Linbrook spec building empty but officials still positive

Published 10:00 pm Monday, January 29, 2018

The 50,000-square-foot spec building at the Linbrook Business Park-Industrial Park turns one-year-old this month and it’s still empty, but officials remain positive it won’t stay that way.

The Brookhaven Lincoln County Economic Development Alliance oversees the structure’s maintenance, and, according to the association’s Executive Director Garrick Combs, the building has garnered a great deal of economic interest since its completion.

“From a regional standpoint, Brookhaven and Linbrook provide a lot of industrial and occupational draw,” he said.

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The county and city years ago put up $2.2 million each, along with the Chamber’s $500,000 and a $1.1 million grant from the Mississippi Development Authority to build the park.

Combs said the spec building lies at the center of the Development Alliance’s marketing plan for Linbrook. In the past 12 months, 92 percent of company inquiries concerning the industrial park have been directly linked to the new structure.

“This is the only industrial property we have under our control that is also marketable,” he said.

Lincoln County Chancery Clerk Tillmon Bishop said the Development Alliance has been present at several economic development gatherings to “talk it up” to the right companies.

“We’ve had several companies inquire about the building,” he said, adding that there’s been more talk about it recently than in the past six months.

He said supervisors have heard about at least two companies interested in the building and the site, but because it involves possible economic development, it’s been discussed in closed-door, executive session “because of the confidentiality.”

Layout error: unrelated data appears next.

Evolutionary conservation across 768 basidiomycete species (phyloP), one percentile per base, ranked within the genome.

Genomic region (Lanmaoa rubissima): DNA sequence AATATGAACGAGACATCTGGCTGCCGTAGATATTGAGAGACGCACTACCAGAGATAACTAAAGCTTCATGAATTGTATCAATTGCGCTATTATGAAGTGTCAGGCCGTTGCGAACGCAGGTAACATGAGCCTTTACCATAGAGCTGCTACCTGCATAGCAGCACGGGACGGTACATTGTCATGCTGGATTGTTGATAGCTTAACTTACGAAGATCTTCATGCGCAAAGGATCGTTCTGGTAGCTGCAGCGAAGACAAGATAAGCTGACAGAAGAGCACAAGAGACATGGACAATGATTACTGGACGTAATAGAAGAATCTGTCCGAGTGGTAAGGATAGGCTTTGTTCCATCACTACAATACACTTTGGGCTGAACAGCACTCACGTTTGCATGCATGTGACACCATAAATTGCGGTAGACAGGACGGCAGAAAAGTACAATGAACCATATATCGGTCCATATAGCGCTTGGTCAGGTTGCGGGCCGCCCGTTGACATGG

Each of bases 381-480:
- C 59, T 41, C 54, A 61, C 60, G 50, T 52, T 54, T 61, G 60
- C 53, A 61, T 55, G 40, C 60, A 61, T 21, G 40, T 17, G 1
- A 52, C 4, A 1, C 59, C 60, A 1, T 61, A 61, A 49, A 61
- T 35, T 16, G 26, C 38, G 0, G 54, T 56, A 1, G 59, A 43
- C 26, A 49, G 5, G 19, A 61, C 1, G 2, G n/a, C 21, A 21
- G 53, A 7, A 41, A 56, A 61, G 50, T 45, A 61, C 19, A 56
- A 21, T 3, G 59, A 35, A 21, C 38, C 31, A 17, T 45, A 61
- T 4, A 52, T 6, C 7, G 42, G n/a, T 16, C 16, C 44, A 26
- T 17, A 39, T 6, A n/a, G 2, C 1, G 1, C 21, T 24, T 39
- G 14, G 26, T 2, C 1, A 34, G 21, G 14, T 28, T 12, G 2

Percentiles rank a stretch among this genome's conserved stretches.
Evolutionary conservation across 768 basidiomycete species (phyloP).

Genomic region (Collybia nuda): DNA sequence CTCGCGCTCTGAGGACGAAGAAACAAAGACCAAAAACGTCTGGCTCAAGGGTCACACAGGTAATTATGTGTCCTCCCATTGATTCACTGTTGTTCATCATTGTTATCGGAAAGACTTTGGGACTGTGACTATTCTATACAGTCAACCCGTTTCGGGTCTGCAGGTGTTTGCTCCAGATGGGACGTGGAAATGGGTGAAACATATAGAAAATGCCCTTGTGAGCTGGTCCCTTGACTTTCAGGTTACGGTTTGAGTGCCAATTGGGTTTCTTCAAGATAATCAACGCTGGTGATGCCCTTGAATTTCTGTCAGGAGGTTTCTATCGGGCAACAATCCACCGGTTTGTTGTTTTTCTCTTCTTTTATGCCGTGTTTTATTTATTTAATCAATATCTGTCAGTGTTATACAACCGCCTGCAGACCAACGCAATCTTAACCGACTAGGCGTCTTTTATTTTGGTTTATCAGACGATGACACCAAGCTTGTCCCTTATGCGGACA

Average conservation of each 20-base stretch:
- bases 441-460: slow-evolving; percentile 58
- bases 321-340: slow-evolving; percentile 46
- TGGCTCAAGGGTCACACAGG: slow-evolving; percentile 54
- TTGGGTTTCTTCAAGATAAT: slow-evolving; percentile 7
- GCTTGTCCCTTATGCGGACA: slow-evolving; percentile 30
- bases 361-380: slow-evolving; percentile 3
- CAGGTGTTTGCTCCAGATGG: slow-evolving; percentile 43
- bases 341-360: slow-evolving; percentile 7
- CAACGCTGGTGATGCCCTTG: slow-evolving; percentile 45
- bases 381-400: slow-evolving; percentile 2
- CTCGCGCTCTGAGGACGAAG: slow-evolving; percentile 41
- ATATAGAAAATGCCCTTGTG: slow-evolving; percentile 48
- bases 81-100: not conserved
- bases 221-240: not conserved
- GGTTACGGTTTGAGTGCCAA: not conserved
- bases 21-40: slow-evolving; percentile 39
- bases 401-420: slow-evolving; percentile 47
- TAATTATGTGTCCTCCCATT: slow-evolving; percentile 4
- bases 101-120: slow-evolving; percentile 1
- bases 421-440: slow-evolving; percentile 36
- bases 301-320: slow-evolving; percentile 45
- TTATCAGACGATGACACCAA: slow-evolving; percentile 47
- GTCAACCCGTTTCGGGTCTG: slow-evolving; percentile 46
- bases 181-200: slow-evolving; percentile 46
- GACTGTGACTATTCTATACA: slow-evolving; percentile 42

Bishop is confident that the building will have a tenant.

“We hope to have a tenant in there as soon as possible, but it all depends on them,” he said.

To help preserve its structural integrity, the building is equipped with an alarm system capable of alerting local authorities in case of burglary, vandalism or fire.

Combs said the city pays roughly $50 per month to furnish Linbrook with electricity, which is a relative bargain considering the spec building’s massive size. Southwest Electric — the power company responsible for servicing the industrial park — has given the Development Alliance a special pricing rate until a tenant moves into the new structure. According to Combs, the modified electrical fee exponentially cuts down on utility costs.

“There’s not a whole lot of upkeep in terms of expense,” Combs said. “On top of the light bill, we have a contract with a landscaping company to maintain the landscape around the Linbrook sign, but that doesn’t cost much at all.”

Over the past year, the Development Alliance has carefully followed the guidelines put forth by the Mississippi Department of Environmental Quality for reseeding the park’s lawn and monitoring its storm water drainage.

“We prepared a little over 100,000-square-feet of pad for the building site,” Combs said. “Now, we’re working to keep the site well tended.”

He also said the Development Alliance is working diligently to lure industries to Linbrook that mesh well with the available, regional workforce. Ideally, Combs would like to see metal fabrication businesses, automotive manufacturers, plastics manufacturers or timber companies occupy the park.

“I think we are really well positioned for negotiations,” he said. “We’ve already filled up one industrial park. That shows you how regionally competitive we really are.”